CoE in the News

  • National School Nutrition Programmes are a vital lifeline for some

    Professor Tessa Hochfeld of UJ speak about the National School Feeding Workshop
  • National School Feeding Workshop

    Interview with Prof Stephen Devereux, SARChI in Social Protection for Food Security, about the National School Feeding Workshop
  • The difference between nutrition and education

    Feeding a child a lot more complicated than previously thought‚ according to Stephen Devereux from the Centre of Excellence in Food Security.
  • Getting off grid, harvesting rainwater

    Prof Raymond Auerbach writes about the benefits of rainwater harvesting
  • Bin picking an asset

    Maxwell Snell can make R200 to R300 a day by scratching through wheelie bins and funnelling reusable goods to the recycling depots. Academics in the fields of social work, economics and nutrition,
  • Bin picking an asset

    Academics in the fields of social work, economics and nutrition, affiliated to the Centre of Excellence in Food Security found that waste pickers generated R700m a year.
  • Hidden economy flourishing on local landfill sites

    CoE study examined the small communities of ‘waste pickers’ who have created livelihoods by scavenging recyclables, food and other useful items off the rubbish dumps.
  • Waste pickers save councils R700m a year – study

    A study by a team led by CoE affiliate and UWC's Professor Rinie Schenck has found that waste pickers save South African municipalities about R700 million every year.
  • How safe is the food on your plate?

    A new feature published on the University of Pretoria’s Research Matters website focuses on the work by a team of researchers led by Professor Lise Korsten, who leads the food safety research
  • Food consumption in South African townships

    CoE affiliate, Associate Professor Yanga Zembe speaks about preliminary findings from the food choices research
  • Latest Stats SA poverty report

    CoE director, Professor Julian May comments on the latest Stats SA poverty report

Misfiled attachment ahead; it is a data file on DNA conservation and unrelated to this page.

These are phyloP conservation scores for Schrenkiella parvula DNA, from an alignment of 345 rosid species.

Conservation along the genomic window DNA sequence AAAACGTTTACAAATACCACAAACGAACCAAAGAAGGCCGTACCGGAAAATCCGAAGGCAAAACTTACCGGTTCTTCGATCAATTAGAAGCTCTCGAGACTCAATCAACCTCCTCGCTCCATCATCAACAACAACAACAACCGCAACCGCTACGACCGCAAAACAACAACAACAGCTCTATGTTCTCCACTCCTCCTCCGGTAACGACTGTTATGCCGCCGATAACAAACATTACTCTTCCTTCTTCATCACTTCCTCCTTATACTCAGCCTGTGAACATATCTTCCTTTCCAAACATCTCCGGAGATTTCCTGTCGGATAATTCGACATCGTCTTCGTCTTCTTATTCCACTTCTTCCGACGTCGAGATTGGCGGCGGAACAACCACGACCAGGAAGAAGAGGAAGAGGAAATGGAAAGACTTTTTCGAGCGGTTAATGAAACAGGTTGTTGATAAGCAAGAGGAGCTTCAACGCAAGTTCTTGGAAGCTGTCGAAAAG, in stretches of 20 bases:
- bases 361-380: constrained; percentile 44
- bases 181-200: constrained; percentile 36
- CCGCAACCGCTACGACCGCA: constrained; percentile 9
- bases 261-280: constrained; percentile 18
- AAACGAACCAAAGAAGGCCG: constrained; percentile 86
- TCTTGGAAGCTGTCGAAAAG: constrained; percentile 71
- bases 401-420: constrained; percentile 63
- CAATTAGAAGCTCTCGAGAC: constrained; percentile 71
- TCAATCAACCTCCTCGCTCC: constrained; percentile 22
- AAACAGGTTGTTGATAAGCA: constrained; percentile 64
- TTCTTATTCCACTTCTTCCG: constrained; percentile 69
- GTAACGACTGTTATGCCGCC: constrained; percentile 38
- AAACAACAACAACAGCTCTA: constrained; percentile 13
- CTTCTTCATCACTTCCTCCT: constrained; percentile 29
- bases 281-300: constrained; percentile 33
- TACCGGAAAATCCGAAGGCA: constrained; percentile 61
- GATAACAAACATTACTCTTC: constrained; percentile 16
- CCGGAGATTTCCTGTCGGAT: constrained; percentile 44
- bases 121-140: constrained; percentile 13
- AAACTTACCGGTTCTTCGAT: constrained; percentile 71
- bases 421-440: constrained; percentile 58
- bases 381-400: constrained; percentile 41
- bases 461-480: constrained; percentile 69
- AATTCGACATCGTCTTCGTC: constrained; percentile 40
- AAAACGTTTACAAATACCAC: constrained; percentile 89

• Informal sector businesses must be incorporated into retail space

    Implementing relevant policies would help ease the legal and technical processes for introducing informal businesses into the grocery retail space. This was a recommendation from a submission by The
  • How food-secure is South Africa?

    South Africa today is recognised as one of the most food secure countries on the continent of Africa. CoE affiliate, Professor Andries du Toit of PLAAS, UWC is interviewed
  • Retail sector distorting food economies 

    CoE affiliate, Dr Leif Petersen of the Sustainable Livelihoods Foundation speaks about the submission to the Grocery Retail Sector Market Inquiry
  • Food economies at risk of distortion by formal sector grocery retail

    The Grocery Retail Sector Market Inquiry, initiated by the Competition Commission, has received input from the Sustainable Livelihoods Foundation, in partnership the DST-NRF Centre of Excellence in
  • Inquiry aims to protect township business

    Inquiry into the grocery retail sector presents an opportunity to begin to look for ways to tackle the challenges faced by informal traders
  • Supermarkets’ capture must fall‚ Competition Commission hears

    “Our submission argues that formal sector grocery retail is distorting food economies‚” said SLF director and CoE affiliate Dr Leif Petersen.